Considering you've already spent considerable time mastering the concepts, I would spend as little time as possible refreshing yourself on the main ideas and instead focus on applying them in practice.  Complete as many practice sections and practice tests as you can and make sure you review every response afterwards. It's hard to overstate the importance of becoming familiar with test structure and question types. If you find your scores are miserable and not improving, well, then, back to the drawing board.

 

Its always a good idea to aim for 180 and apply a kind of "hope for the best, prepare for the worst" type of attitude, but, I'll point out that some people do outperform their practice scores on test day.


Edited by madlib, 16 May 2013 - 10:12 AM.


#10 Uriel

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Posted 16 May 2013 - 12:43 PM

There are also a bunch of soft, unpredictable factors.  I was testing at 168-172 (95-98th) but had the flu on test day, which brought me down to my original diagnostic of 164 (90th).  (I had to keep shaking the cobwebs out of my head.)

 

Aim high.  Don't settle.  You never know.



#11 aspiringlawstudent

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Posted 16 May 2013 - 01:08 PM

My difficulty is with timing on practice exams, not the difficulty of the questions. Therefore, I think that I should just start doing practice exams. Up until now, I was mainly working on redeveloping the fundamentals, but i think timing is the bigger issue. I can go through logical reasoning quickly after I am done and I can identify my mistakes quickly, and usually the mistakes are due to being rushed. Thanks for the advice guys!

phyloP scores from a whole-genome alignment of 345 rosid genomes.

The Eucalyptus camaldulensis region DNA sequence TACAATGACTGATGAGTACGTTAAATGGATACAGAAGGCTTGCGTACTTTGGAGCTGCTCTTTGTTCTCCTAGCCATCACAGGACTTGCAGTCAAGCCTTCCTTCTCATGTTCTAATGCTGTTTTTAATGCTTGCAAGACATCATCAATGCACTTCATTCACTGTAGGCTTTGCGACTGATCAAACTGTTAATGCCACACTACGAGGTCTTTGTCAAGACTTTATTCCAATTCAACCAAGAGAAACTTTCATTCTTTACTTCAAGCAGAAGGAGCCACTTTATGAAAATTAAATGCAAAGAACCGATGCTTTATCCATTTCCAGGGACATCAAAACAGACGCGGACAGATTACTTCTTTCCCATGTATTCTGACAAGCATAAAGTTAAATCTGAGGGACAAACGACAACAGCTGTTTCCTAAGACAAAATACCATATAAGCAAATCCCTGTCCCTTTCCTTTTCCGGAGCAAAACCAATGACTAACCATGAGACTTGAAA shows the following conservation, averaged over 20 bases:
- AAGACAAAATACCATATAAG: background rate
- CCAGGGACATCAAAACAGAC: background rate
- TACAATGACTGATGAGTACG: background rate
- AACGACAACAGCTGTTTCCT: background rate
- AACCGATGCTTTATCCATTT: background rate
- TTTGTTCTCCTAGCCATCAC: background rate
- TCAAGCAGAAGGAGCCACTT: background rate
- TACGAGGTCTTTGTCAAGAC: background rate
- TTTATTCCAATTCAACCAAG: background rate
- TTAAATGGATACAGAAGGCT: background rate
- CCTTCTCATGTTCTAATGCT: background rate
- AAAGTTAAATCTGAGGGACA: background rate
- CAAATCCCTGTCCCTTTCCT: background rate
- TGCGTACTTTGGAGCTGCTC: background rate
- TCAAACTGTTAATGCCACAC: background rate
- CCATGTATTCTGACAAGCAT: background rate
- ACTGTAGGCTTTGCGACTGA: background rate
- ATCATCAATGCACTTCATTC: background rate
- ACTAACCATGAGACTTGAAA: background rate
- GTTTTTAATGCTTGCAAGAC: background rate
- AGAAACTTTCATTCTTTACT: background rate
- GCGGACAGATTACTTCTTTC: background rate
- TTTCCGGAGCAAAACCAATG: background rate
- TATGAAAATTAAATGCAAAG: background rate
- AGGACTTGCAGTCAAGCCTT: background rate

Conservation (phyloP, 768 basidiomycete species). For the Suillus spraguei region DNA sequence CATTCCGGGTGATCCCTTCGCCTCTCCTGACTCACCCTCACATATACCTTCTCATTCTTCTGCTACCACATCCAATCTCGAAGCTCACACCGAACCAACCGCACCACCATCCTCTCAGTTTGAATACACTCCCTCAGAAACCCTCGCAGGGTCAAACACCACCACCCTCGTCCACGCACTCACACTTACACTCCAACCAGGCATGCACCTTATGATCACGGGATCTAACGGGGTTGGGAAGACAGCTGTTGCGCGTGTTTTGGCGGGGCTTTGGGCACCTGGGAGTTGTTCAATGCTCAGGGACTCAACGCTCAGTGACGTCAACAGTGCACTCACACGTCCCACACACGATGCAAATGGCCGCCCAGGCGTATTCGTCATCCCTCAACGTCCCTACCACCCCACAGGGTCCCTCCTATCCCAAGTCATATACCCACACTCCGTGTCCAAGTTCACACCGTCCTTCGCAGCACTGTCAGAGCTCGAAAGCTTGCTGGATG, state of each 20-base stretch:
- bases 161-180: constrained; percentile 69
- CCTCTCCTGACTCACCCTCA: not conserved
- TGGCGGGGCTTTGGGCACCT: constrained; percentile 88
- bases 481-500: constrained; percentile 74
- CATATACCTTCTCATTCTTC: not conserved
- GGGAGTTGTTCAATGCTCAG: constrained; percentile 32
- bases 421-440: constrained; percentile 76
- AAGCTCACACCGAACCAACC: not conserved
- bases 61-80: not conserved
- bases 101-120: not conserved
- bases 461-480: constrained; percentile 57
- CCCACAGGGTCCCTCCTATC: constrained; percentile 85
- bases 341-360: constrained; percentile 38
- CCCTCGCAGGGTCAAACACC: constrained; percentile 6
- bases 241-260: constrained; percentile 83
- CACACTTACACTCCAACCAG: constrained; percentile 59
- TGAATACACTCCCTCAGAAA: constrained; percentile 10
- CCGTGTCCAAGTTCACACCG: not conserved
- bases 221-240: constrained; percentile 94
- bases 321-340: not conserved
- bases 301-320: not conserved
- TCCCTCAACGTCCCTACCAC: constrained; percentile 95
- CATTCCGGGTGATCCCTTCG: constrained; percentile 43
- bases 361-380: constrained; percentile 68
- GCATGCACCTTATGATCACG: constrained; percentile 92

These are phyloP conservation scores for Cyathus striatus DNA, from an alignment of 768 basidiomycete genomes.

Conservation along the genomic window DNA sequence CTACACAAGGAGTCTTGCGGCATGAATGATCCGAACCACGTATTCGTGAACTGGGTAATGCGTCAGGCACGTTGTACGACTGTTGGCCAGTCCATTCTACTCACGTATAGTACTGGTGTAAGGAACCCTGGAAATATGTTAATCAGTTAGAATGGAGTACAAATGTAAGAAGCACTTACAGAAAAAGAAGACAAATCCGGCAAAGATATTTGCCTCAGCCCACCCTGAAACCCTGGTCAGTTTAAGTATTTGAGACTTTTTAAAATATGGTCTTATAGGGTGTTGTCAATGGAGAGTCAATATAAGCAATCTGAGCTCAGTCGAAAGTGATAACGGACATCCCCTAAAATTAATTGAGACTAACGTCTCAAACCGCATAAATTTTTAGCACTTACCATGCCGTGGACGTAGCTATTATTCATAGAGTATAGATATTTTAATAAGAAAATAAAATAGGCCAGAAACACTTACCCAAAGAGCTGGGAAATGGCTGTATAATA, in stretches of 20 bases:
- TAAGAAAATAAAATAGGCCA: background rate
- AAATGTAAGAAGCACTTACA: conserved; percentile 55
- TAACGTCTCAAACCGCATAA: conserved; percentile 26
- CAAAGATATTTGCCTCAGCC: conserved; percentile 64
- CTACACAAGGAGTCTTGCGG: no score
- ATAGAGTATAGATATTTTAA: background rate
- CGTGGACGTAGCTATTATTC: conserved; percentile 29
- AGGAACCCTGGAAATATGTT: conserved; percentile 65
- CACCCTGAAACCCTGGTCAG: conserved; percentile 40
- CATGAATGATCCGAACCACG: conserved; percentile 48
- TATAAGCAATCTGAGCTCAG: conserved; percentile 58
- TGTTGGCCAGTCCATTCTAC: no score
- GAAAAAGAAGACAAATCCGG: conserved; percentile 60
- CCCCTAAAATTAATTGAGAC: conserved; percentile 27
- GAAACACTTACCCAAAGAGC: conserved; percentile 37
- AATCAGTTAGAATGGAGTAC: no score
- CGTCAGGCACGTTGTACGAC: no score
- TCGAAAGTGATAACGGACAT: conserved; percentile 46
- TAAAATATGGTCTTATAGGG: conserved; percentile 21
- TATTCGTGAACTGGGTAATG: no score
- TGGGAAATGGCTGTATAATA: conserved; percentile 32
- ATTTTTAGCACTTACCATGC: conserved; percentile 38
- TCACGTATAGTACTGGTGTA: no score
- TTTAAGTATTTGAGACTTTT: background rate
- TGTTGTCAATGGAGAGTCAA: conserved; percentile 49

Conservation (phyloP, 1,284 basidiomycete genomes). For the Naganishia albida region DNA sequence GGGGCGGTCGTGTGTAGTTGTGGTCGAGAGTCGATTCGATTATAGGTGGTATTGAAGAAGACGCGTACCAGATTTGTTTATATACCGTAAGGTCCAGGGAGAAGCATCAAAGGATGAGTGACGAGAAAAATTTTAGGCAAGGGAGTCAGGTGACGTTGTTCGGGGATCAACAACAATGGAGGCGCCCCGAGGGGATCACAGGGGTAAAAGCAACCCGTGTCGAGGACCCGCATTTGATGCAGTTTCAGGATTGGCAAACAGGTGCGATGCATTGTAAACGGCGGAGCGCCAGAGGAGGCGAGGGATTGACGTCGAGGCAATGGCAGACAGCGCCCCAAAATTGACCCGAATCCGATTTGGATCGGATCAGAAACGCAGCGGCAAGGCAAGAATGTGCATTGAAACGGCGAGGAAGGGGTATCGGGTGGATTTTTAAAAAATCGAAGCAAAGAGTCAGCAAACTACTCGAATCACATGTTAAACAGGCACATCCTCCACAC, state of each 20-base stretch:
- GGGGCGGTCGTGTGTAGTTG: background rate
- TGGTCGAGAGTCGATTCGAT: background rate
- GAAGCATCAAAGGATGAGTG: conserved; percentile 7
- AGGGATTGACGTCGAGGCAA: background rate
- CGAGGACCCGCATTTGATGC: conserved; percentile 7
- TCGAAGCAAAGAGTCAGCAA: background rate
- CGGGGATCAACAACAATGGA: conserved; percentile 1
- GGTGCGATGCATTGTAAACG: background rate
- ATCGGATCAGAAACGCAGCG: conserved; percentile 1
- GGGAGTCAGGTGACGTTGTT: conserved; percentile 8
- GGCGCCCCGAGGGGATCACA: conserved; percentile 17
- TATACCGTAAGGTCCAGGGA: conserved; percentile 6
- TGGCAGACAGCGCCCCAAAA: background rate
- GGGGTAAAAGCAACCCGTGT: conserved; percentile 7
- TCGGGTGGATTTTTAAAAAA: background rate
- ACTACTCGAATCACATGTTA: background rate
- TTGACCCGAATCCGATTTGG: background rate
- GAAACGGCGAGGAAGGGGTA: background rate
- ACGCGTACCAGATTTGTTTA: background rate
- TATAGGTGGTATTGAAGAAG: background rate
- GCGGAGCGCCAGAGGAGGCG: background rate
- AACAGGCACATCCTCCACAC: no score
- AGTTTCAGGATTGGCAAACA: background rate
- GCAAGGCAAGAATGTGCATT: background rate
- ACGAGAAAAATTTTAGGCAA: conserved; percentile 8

Edited by aspiringlawstudent, 16 May 2013 - 01:09 PM.


#12 davyboy

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Posted 16 May 2013 - 01:11 PM

Once you have the fundamentals down, move on to timing and accuracy.



#13 QuincyWagstaff

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Posted 16 May 2013 - 04:40 PM


My difficulty is with timing on practice exams, not the difficulty of the questions. Therefore, I think that I should just start doing practice exams. Up until now, I was mainly working on redeveloping the fundamentals, but i think timing is the bigger issue. I can go through logical reasoning quickly after I am done and I can identify my mistakes quickly, and usually the mistakes are due to being rushed. Thanks for the advice guys!

You can't separate question difficulty and timing issues. You have timing issues because you find some questions difficult, and you find those questions difficult partially due to taking too long to answer less difficult questions. Just hammering away at PTs in a brute-force manner will not solve timing problems as effectively as improving your efficiency through review. So, my advice is not to neglect deep review for the sake of more timed practice.

Edited by QuincyWagstaff, 16 May 2013 - 04:41 PM.


#14 steel_shot